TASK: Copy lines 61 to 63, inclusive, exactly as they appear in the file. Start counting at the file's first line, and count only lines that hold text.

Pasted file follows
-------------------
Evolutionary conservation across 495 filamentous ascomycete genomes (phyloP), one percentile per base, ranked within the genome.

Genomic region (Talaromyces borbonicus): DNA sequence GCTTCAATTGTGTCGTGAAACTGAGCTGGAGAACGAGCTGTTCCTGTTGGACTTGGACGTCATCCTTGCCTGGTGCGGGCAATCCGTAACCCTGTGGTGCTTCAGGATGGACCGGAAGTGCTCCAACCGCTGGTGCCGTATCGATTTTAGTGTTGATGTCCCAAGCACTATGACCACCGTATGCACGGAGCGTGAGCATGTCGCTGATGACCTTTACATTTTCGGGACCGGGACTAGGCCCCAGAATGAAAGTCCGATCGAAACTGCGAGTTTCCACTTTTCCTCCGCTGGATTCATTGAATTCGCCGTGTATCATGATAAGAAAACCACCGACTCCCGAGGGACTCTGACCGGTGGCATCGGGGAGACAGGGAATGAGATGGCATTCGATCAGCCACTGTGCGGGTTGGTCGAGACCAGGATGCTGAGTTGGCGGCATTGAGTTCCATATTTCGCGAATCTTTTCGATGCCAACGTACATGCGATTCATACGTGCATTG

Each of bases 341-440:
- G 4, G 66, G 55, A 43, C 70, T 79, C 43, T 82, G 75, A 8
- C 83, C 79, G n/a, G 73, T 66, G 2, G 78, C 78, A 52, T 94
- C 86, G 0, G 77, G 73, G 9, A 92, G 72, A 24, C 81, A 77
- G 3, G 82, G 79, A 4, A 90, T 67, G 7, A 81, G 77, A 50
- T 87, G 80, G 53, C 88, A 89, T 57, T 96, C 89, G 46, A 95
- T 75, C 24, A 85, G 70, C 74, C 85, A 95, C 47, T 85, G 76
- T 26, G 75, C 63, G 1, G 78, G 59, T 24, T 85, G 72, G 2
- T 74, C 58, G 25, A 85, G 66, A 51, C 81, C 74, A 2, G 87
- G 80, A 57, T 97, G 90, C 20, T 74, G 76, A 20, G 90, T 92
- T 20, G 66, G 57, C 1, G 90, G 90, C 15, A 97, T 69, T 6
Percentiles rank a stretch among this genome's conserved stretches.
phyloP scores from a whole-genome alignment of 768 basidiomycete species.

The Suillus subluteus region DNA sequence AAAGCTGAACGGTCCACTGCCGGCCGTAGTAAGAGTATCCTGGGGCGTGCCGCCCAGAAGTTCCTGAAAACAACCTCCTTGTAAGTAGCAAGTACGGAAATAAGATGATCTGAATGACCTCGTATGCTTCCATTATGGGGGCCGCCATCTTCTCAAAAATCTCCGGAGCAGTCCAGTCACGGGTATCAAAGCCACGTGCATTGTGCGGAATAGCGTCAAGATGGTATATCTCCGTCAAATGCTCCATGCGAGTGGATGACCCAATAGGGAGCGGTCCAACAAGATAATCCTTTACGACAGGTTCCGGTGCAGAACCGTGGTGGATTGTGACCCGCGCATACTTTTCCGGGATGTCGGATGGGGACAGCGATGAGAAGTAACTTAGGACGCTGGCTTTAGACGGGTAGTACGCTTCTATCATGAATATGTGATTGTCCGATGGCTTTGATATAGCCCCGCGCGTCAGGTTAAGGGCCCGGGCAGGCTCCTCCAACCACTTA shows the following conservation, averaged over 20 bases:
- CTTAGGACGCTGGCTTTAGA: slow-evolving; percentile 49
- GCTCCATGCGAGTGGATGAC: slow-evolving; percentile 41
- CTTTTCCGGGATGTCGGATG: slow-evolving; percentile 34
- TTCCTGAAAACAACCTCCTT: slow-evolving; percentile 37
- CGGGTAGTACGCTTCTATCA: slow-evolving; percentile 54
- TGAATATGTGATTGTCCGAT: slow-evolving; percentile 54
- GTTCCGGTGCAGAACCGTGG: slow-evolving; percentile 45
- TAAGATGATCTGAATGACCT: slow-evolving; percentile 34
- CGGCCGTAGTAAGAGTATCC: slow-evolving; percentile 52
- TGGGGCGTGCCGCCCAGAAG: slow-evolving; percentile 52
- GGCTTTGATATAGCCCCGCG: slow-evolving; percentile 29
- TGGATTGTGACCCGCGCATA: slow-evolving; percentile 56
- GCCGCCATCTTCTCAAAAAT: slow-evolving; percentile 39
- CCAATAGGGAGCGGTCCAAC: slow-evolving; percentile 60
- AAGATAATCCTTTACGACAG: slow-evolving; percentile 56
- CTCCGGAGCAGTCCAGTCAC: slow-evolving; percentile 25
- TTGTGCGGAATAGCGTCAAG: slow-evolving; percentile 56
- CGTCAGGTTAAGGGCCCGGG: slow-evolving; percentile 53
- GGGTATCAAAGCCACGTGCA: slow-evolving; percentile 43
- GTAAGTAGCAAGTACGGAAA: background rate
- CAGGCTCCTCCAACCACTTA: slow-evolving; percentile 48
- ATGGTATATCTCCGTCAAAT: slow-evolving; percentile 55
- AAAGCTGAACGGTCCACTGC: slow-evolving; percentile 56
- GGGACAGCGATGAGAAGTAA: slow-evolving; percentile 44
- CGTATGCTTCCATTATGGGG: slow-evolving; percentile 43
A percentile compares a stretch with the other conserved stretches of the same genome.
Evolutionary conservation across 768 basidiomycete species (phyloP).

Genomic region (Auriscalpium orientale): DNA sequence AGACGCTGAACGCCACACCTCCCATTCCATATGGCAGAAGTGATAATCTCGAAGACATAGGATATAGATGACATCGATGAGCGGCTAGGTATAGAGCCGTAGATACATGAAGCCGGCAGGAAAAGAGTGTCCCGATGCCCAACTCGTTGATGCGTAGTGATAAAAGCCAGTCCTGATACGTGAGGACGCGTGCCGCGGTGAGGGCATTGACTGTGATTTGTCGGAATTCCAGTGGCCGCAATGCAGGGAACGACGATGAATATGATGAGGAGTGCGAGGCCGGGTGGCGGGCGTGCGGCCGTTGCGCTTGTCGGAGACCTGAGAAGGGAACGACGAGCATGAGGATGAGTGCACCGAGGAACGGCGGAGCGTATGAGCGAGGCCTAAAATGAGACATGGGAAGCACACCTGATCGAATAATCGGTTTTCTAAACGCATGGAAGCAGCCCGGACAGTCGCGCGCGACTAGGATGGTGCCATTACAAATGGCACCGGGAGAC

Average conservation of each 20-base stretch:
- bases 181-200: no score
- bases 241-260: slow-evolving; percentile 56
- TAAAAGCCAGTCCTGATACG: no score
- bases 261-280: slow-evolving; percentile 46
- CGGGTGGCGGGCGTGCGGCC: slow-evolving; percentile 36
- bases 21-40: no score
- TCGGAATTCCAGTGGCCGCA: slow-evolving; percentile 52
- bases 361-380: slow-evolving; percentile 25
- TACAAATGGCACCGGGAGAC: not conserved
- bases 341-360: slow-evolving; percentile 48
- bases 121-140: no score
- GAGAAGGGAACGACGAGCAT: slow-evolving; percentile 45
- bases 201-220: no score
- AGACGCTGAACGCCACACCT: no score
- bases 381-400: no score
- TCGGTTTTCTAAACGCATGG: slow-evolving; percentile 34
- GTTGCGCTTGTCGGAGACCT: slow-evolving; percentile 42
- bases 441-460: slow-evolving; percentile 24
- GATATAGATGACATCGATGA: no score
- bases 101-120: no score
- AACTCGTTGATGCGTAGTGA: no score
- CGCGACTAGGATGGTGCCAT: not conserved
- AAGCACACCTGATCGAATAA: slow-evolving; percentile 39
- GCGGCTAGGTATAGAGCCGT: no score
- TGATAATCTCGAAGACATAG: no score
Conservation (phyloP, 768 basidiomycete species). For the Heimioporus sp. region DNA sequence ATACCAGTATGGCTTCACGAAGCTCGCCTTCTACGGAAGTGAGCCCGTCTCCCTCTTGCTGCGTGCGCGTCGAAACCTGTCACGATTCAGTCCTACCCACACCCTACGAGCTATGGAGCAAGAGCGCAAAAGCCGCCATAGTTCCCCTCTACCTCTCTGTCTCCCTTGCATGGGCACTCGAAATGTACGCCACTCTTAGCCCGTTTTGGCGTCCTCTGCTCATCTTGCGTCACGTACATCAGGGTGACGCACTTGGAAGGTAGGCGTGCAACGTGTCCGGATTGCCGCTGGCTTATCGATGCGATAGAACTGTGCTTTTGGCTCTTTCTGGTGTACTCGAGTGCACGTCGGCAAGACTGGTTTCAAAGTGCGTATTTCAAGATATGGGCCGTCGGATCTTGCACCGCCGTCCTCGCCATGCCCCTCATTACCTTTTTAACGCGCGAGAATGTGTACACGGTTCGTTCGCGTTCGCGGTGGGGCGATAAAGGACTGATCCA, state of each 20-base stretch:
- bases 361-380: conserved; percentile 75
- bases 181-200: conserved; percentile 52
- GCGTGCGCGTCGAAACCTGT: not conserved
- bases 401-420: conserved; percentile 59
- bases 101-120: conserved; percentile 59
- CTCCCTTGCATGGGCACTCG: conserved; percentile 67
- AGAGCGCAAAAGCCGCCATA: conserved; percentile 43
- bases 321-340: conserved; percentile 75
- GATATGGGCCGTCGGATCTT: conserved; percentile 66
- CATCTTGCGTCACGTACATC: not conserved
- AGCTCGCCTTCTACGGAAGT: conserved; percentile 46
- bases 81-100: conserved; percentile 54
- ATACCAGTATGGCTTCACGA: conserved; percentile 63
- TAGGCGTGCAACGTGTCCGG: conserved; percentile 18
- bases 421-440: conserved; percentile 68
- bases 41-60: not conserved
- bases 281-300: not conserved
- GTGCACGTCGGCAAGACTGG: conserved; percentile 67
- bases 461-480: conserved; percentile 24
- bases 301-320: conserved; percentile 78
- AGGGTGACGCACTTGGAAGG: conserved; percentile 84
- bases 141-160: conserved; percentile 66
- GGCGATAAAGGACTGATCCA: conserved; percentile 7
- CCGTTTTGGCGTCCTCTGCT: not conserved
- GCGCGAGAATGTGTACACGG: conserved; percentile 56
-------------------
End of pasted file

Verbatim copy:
- TCGGTTTTCTAAACGCATGG: slow-evolving; percentile 34
- GTTGCGCTTGTCGGAGACCT: slow-evolving; percentile 42
- bases 441-460: slow-evolving; percentile 24